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Screaming Frog Guide to Doing Almost Anything: 55+ Ways of Looking at a Tool

So, I admit it: I love technical SEO audits. Some of you may cringe at the thought of combing through a site for potential architecture issues, but it’s one of my favorite activities—an SEO treasure hunt, if you will.

For normal people, the overall site audit process can be daunting and time-consuming, but with tools like the Screaming Frog SEO Spider, the task can be made easier for newbs and pros alike. With a very user-friendly interface, Screaming Frog can be a breeze to work with, but the breadth of configuration options and functionality can make it hard to know where to begin.

With that in mind, I put together this comprehensive guide to Screaming Frog to showcase the various ways that SEO, PPC and other marketing folks can use the tool for site audits, keyword research, competitive analysis, link building and more!

To get started, simply select what it is that you are looking to do:

Basic Crawling

Internal Links

Site Content

Meta Data and Directives

Sitemap

General Troubleshooting

PPC & Analytics

Scraping

URL Rewriting

Keyword Research

Link Building

Bonus Round

Basic Crawling

How to crawl an entire site

By default, Screaming Frog only crawls the subdomain that you enter. Any additional subdomains that the spider encounters will be viewed as external links. In order to crawl additional subdomains, you must change the settings in the Spider Configuration menu. By checking ‘Crawl All Subdomains’, you will ensure that the spider crawls any links that it encounters to other subdomains on your site.

Step 1:

Step 2:

To make your crawl go faster, don’t check images, CSS, JavaScript, SWF, or external links.

How to crawl a single subdirectory

If you wish limit your crawl to a single folder, simply enter the URL and press start without changing any of the default settings. If you’ve overwritten the original default settings, reset the default configuration within the ‘File’ menu.

If you wish to start your crawl in a specific folder, but want to continue crawling to the rest of the subdomain, be sure to select ‘Crawl Outside Of Start Folder’ in the Spider Configuration settings before entering your specific starting URL.

How to crawl a specific set of subdomains or subdirectories

If you wish to limit your crawl to a specific set of subdomains or subdirectories, you can use RegEx to set those rules in the Include or Exclude settings in the Configuration menu.

Exclusion:

In this example, we crawled every page on havaianas.com excluding the ‘about’ pages on every subdomain.

Step 1:

Step 2:

Inclusion:

In the example below, we only wanted to crawl the English-language subdomains on havaianas.com.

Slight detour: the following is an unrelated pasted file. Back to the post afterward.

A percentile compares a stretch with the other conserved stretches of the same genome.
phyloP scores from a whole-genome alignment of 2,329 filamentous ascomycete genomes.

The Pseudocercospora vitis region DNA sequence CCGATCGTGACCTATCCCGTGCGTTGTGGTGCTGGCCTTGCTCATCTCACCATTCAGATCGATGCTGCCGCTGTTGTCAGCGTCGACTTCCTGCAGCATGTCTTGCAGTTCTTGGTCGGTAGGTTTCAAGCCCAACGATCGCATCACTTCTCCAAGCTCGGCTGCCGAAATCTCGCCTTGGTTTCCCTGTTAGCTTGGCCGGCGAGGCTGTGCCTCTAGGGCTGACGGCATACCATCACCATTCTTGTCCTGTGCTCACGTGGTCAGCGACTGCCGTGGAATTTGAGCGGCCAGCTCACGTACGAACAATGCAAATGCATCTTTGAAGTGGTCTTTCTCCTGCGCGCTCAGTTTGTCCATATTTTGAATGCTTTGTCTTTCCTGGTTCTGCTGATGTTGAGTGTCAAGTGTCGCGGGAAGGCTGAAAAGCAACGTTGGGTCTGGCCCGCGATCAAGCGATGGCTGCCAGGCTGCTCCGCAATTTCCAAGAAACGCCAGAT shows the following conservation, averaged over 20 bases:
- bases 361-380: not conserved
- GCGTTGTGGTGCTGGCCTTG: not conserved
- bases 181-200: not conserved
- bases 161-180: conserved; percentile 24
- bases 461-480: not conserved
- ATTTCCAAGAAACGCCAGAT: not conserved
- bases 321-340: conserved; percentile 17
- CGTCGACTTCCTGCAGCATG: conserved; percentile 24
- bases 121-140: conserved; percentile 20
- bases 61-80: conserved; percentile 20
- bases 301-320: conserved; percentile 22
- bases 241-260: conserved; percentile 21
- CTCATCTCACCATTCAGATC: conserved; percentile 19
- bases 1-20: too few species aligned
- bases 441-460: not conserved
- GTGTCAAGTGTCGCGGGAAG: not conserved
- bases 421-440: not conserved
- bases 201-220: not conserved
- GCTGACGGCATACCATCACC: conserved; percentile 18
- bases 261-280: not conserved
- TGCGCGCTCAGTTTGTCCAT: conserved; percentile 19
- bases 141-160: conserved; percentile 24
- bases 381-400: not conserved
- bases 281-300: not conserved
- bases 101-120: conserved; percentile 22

I want a list of all of the pages on my site

By default, Screaming Frog is set to crawl all images, JavaScript, CSS and flash files that the spider encounters. To crawl HTML only, you’ll have to deselect ‘Check Images’, ‘Check CSS’, ‘Check JavaScript’ and ‘Check SWF’ in the Spider Configuration menu. Running the spider with these settings unchecked will, in effect, provide you with a list of all of the pages on your site that have internal links pointing to them. Once the crawl is finished, go to the ‘Internal’ tab and filter your results by ‘HTML’. Click ‘Export’, and you’ll have the full list in CSV format.

PRO Tip:

If you tend to use the same settings for each crawl, Screaming Frog now allows you to save your configuration settings:

I want a list of all of the pages in a specific subdirectory

In addition to de-selecting ‘Check Images’, ‘Check CSS’, ‘Check JavaScript’ and ‘Check SWF’, you’ll also want to de-select ‘Check Links Outside Folder’ in the Spider Configuration settings. Running the spider with these settings unchecked will, in effect, give you a list of all of the pages in your starting folder (as long as they are not orphaned pages).

How to find a list of domains that my client is currently redirecting to their money site

Enter the money site URL into ReverseInternet, then click the links in the top table to find sites that share the same IP address, nameservers, or GA code.

From here, you can gather your list of URLs using the Google Chrome extension Scraper to find all of the links with the anchor text ‘visit site.’ If Scraper is already installed, you can access it by right-clicking anywhere on the page and selecting ‘Scrape similar…’. In the pop-up window, you’ll need to change your XPath query to:

//a[text()=’visit site’]/@href

Next, press ‘Scrape’ and then ‘Export to Google Docs.’ From the Google Doc, you can then download the list as a .csv file.

Upload the .csv file to Screaming Frog, then use ‘List’ mode to check the list of URLs.

When the spider is finished, you’ll see the status codes in the ‘Internal’ tab, or you can look in the ‘Response Codes’ tab and filter by ‘Redirection’ to view all of the domains that are being redirected to your money site or elsewhere.